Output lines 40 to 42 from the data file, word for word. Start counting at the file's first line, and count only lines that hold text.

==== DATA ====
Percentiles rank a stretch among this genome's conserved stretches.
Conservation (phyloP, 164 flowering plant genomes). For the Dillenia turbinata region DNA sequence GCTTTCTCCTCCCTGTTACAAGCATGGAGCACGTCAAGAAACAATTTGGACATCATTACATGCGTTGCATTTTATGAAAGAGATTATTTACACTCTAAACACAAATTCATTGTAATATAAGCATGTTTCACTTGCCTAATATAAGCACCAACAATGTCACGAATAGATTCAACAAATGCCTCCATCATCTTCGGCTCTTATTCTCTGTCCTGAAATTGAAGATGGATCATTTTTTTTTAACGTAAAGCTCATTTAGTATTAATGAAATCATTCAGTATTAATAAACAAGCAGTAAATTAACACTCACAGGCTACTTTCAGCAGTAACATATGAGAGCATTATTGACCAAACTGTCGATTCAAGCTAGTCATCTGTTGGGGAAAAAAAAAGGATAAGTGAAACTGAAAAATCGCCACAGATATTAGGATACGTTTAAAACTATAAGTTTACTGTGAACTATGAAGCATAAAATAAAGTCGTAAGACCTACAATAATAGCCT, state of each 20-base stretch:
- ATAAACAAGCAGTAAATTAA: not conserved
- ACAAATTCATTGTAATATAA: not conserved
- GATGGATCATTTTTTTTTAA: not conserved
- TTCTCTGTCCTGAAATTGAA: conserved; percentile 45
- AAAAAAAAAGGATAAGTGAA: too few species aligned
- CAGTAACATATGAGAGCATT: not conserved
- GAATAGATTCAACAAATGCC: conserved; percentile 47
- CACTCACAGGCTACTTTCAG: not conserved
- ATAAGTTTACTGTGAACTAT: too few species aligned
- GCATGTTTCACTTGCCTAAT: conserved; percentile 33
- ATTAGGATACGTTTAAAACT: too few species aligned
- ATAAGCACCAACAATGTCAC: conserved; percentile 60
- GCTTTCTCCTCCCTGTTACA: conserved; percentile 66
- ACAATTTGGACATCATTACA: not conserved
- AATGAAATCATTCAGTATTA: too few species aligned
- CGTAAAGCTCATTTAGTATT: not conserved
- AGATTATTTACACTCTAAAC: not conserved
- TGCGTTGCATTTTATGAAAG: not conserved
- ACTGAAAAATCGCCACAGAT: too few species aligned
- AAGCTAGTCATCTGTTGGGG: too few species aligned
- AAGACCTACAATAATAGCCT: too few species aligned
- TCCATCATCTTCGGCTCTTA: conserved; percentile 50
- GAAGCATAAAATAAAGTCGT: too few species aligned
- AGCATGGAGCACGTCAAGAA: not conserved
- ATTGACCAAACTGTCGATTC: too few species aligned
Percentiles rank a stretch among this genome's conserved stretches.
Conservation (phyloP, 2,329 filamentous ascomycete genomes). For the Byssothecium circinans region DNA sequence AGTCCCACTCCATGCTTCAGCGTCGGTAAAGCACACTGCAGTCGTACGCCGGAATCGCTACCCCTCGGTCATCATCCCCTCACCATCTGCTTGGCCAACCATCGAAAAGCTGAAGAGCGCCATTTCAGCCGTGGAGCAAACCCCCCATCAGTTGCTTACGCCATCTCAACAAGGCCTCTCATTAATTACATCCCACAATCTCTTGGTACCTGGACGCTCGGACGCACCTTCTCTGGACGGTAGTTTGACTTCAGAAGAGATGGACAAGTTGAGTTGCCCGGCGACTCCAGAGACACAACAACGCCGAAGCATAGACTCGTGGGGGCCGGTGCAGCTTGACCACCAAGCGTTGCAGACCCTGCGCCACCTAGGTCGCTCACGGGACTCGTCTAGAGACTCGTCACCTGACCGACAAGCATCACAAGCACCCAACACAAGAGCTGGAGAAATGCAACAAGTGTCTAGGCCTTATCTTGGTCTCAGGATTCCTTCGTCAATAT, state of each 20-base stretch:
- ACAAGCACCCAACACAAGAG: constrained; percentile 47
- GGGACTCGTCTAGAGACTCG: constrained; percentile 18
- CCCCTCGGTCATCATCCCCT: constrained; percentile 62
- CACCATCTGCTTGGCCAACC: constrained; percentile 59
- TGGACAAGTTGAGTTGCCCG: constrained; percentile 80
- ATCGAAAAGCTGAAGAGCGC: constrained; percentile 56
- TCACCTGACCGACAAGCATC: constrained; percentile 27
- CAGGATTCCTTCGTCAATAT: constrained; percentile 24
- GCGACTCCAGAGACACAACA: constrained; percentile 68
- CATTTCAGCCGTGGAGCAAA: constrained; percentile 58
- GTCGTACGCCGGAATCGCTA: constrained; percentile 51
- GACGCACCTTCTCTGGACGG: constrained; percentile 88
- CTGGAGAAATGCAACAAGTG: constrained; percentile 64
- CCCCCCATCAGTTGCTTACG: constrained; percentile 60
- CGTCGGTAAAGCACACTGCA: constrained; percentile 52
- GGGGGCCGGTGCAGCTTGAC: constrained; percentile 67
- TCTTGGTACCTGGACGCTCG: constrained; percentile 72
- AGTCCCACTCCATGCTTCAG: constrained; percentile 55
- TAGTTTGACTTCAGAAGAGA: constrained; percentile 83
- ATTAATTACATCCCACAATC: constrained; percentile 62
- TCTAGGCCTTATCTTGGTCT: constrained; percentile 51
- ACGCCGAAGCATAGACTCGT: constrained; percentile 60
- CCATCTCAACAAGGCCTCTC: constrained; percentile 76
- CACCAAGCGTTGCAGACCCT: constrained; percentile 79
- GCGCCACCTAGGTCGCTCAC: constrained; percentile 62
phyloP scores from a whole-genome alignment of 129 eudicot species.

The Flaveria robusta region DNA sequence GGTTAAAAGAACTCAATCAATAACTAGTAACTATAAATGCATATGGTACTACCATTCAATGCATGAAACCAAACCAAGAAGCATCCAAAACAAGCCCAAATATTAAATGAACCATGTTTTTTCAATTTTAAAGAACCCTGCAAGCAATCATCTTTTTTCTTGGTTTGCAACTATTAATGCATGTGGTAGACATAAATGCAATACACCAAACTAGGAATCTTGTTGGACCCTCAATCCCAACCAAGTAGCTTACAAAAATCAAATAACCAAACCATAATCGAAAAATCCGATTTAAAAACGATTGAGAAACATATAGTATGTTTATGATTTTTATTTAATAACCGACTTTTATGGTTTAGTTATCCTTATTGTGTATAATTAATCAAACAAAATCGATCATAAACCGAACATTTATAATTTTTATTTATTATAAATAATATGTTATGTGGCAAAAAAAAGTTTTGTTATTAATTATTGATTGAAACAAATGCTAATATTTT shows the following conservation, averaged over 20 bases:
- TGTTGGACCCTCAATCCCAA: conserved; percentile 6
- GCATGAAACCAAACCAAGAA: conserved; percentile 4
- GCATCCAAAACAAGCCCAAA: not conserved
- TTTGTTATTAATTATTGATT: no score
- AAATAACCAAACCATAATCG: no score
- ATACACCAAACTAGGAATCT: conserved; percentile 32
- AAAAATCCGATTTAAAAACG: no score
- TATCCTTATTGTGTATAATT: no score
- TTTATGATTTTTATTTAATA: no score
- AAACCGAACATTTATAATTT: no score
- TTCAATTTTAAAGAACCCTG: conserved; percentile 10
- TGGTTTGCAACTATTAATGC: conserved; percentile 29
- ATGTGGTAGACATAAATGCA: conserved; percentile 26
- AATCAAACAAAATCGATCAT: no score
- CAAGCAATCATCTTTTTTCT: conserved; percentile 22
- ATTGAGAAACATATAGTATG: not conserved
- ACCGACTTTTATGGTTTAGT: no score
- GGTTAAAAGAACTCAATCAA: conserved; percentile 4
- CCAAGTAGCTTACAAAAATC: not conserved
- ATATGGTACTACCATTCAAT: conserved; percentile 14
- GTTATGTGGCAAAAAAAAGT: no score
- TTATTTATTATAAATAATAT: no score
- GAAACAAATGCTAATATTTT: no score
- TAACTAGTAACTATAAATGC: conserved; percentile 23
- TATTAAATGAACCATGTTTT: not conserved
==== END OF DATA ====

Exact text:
- GTCGTACGCCGGAATCGCTA: constrained; percentile 51
- GACGCACCTTCTCTGGACGG: constrained; percentile 88
- CTGGAGAAATGCAACAAGTG: constrained; percentile 64